The national bird of Costa Rica is the Clay-colored Thrush, perhaps my favorite decision for a national bird of any country’s.  The Yigüirro, as it is called in Costa Rica, was declared Costa Rica’s national bird on 3 January 1977.  But why choose the Yigüirro at all in a country teeming with iconic and flashy birds like macaws, motmots, toucans, and tanagers?  This question is especially relevant considering that the bird is so bland that its scientific name is Turdus grayi, which, translated by someone who doesn’t speak Latin, means Gray Thrush.*

According to the website Costa Rica:

The clay-colored thrush was chosen as the national bird for several reasons. Due to its wide range and tendency to live close to humans, it is well known and therefore mentioned in many of Costa Rica’s folk songs, short stories and novels. The males are also cherished for their exquisite song; during mating season, they serenade potential mates with an unmistakable tune.

Common, widespread, confiding, and given to beautiful song – it is surprising that more countries haven’t chosen the Clay-colored Thrush as their national bird!  And how beautiful is their song?  Take a listen here.  The Yigüirro sounds to me like an American Robin after voice lessons, though I do think that going so far as to call their song “exquisite” is a bit too much.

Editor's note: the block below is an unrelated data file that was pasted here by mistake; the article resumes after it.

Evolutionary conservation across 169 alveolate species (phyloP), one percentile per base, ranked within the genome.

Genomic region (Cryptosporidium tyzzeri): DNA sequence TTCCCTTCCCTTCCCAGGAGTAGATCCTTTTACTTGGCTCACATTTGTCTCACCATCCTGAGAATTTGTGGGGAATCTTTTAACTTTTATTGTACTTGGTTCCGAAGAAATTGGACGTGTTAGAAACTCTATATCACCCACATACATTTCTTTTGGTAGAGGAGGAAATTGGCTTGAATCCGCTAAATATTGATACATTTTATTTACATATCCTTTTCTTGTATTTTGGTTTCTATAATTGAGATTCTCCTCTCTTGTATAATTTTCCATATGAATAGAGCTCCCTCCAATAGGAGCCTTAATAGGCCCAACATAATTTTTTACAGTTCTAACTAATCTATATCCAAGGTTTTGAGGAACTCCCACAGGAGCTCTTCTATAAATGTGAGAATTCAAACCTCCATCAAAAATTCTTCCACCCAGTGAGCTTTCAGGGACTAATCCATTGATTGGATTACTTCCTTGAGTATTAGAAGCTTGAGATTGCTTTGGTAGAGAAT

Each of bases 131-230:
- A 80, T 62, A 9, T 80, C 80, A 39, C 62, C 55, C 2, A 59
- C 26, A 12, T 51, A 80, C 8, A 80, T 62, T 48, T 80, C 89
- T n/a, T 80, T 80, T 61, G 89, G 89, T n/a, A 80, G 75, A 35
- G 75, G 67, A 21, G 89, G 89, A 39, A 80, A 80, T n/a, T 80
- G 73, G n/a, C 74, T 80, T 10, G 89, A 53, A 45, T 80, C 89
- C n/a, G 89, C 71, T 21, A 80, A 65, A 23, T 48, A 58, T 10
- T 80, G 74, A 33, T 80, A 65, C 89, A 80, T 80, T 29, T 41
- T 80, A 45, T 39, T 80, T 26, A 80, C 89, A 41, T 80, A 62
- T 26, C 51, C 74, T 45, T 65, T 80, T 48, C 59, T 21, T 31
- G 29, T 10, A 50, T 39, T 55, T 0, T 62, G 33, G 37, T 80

The Clay-colored Thrush is the perfect example of a bird that has achieved national bird status not by being showy, huge, ferocious, or any other superlative.  The Yigüirro is, at the risk of anthropomorphizing, simply a nice bird with a good personality.  People, especially Costa Ricans, seem to appreciate that.

*As we learned in the comments the bird was actually named for “Mr. G. R. Gray, a young ornithologist” by Prince Bonaparte.

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Written by Corey
Corey is a New Yorker who lived most of his life in upstate New York but has lived in Queens since 2008. He's only been birding since 2005 but has garnered a respectable life list by birding whenever he wasn't working as a union representative or spending time with his family. He lives in Forest Hills with Daisy and Desmond Shearwater. His bird photographs have appeared on the Today Show, in Birding, Living Bird Magazine, Bird Watcher's Digest, and many other fine publications. He is also the author of the American Birding Association Field Guide to the Birds of New York.